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Beyond the reach of sanctions: shipping oil via the Northern Sea Route


MariTrace, 9 October 2023

Aerial view of Murmansk and Kola Bay, Russian Federation. Source: MariTrace.

While the US is considering how to enforce the $60 limit on Russia's crude oil exports. it is clear that sanctions evasion has become a persistent and complex problem as traders and supply chains find ever more creative ways to exploit loopholes in laws and monitoring. The second order effects of sanctions evasion are spreading rapidly: worldwide, vessel owners and operators who are already willing to do business with little regard for environmental protection are unlikely to be swayed by further measures demanding compliance. The Arctic environment may all too easily become a silent casualty.


Total volume of oil exports from the Russian Federation to China, India and the UAE, 5 years to date. Source: MariTrace data.

Russia is shipping oil via the Arctic Ocean to buyers in China and beyond, using thin hulled tankers. These journeys are not new: tankers have been ferrying Russia's oil out of Kola Bay through Arctic waters since at least 2017. Russia has been sending LNG tankers to China via the Northern Sea Route - unaided by ice breakers - since 2017; and from the Yamal Peninsula, since 2021.

Cross section: single hull vs. double hull tankers. Image source: Clear Seas.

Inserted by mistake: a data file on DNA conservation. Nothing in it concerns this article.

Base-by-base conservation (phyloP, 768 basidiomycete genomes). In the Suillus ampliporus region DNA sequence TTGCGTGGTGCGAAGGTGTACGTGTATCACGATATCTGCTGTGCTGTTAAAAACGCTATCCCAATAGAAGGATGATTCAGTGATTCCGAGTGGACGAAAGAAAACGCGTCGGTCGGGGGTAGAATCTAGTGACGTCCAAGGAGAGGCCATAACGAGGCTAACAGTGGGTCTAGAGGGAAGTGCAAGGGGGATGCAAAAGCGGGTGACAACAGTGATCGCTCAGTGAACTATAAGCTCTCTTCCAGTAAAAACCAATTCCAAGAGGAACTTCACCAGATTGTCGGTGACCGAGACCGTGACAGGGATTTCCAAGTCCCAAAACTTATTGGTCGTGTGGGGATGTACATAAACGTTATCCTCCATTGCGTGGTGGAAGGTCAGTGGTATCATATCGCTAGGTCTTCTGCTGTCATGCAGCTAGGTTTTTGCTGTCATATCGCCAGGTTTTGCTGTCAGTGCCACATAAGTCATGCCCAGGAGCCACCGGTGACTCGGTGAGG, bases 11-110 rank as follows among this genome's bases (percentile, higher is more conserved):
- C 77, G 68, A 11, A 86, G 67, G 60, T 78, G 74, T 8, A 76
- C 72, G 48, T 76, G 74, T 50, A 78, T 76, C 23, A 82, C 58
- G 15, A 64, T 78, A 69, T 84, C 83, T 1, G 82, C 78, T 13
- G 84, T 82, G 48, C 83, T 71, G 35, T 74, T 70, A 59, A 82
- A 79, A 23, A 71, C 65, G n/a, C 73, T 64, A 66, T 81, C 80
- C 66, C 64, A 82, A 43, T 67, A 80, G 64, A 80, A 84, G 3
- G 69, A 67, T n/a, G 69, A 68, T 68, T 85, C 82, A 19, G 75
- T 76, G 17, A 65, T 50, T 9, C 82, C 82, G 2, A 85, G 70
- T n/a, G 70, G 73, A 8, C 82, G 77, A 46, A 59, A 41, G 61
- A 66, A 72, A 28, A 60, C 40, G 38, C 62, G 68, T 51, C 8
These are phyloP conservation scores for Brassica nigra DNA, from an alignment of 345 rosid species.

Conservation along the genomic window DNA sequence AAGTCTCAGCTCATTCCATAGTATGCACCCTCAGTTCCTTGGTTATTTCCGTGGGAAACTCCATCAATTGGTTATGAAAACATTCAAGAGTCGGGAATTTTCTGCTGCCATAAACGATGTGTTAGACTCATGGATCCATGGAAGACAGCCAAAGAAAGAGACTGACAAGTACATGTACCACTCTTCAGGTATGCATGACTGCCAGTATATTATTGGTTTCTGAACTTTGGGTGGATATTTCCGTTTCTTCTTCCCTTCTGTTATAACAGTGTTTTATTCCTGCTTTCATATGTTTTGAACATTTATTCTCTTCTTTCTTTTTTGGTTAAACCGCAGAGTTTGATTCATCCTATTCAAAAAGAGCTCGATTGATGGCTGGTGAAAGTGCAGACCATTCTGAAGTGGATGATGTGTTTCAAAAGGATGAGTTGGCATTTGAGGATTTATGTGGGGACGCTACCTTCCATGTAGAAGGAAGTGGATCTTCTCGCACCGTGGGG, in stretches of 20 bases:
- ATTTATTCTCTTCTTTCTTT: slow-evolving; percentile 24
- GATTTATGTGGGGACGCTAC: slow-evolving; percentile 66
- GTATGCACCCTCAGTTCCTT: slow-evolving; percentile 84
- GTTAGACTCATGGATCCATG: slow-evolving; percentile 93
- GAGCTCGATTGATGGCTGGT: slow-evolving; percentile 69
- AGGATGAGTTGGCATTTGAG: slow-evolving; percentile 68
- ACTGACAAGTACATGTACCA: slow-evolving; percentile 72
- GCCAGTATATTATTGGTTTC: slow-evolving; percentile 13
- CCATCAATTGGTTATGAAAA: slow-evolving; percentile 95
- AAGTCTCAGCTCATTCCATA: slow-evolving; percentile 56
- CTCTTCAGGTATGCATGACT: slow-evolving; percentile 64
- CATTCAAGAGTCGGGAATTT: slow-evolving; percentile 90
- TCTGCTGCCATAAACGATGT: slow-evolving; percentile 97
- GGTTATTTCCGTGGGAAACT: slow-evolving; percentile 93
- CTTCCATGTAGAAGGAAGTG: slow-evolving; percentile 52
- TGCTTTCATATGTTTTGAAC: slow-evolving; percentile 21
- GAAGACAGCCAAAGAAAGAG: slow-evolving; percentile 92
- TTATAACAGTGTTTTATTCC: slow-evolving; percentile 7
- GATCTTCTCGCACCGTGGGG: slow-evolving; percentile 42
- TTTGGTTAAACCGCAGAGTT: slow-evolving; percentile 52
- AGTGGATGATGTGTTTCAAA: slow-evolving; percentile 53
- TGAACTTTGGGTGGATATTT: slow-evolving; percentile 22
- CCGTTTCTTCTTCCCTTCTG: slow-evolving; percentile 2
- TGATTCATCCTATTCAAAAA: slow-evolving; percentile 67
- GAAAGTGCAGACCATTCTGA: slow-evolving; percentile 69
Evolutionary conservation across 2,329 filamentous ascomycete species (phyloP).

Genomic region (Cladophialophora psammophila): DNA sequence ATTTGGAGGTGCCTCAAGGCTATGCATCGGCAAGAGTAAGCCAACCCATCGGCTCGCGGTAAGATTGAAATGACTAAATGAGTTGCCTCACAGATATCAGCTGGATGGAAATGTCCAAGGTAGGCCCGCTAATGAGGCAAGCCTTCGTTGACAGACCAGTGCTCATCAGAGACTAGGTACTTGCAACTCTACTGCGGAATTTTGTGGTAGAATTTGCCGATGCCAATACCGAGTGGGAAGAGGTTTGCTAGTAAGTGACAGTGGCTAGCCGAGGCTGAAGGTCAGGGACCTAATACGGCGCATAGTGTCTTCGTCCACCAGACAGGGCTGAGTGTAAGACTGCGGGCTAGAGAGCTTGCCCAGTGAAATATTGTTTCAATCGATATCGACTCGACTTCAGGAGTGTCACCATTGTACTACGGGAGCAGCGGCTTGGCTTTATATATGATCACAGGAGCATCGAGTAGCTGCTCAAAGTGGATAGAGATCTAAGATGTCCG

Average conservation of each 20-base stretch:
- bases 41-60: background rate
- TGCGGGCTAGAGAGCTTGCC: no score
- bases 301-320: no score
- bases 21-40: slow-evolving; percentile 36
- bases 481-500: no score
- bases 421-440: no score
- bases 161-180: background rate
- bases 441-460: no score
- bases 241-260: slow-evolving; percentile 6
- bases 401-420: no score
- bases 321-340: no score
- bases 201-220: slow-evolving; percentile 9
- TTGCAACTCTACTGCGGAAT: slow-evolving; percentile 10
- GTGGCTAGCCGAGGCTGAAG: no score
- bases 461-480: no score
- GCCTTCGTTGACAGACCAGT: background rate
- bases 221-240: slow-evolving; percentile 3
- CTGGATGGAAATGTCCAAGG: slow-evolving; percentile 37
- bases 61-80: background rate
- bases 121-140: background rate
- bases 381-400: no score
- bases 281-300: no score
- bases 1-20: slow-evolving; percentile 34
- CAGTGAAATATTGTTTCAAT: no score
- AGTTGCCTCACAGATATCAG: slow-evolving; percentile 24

In October 2022, reports suggested ice-class Aframax tankers were being sold at twice the price of the same class a year earlier. But the recent addition of aging tankers voyaging through the fragile Arctic ecosystem lack the double walled hull mandated by MARPOL Annex I that is intended to provide protection in the event of collision or exposure to extreme conditions.




The Leonid Loza is a 250m long, 157,000 DWT tanker, part of Russia’s state-owned fleet, managed by Sun Ship, based in the UAE. Analysis of MariTrace data for the routes taken by the Leonid Loza during the past year show that the tanker typically departs Murmansk and travels west, around the UK. through the Mediterranean Sea, the Suez Canal and the Malacca Strait, eventually reaching ports on the east coast of China. This route typically takes about sixty days. Last month, AIS data suggests Leonid Loza departed Murmansk but this time travelled east through the Arctic Ocean and the Bering Strait, arriving in China’s waters approximately 140 km due east of Ningbo on 4 October, for a total journey time of about 24 days.


Route of the Leonid Loza, October 2022 - October 2023. Source: MariTrace.

Over the past year, Leonid Loza has also visited Croatia, in October 2022, the Jamnagar oil terminal in Gujarat, India in December 2022, Novorossiysk (in the Black Sea) in October 2022 and March 2023; Mumbai in February 2023 and a CNPC oil terminal in Myanmar in June 2023. A similar vessel, the NS Bravo also took the Arctic route from Murmansk in September 2023. NS Bravo visited Jamnagar in November 2022; and Visakhapatnam, on India’s east coast, in April 2023.


Route of the NS Bravo, October 2022 - October 2023. Source: MariTrace.

Despite its location, the ports in Kola Bay comprise Russia's only European hub that remains free of sea ice, offering year-round access to the major ocean routes. In calculating the trade-off between distance (i.e. fuel costs), time to market and voyage risk, environmental concerns are an afterthought. Given that most of Russia's proven oil reserves are in Western Siberia, the practice of routing aging tankers through the Northern Sea Route is likely to continue for the immediate future - with or without sanctions.


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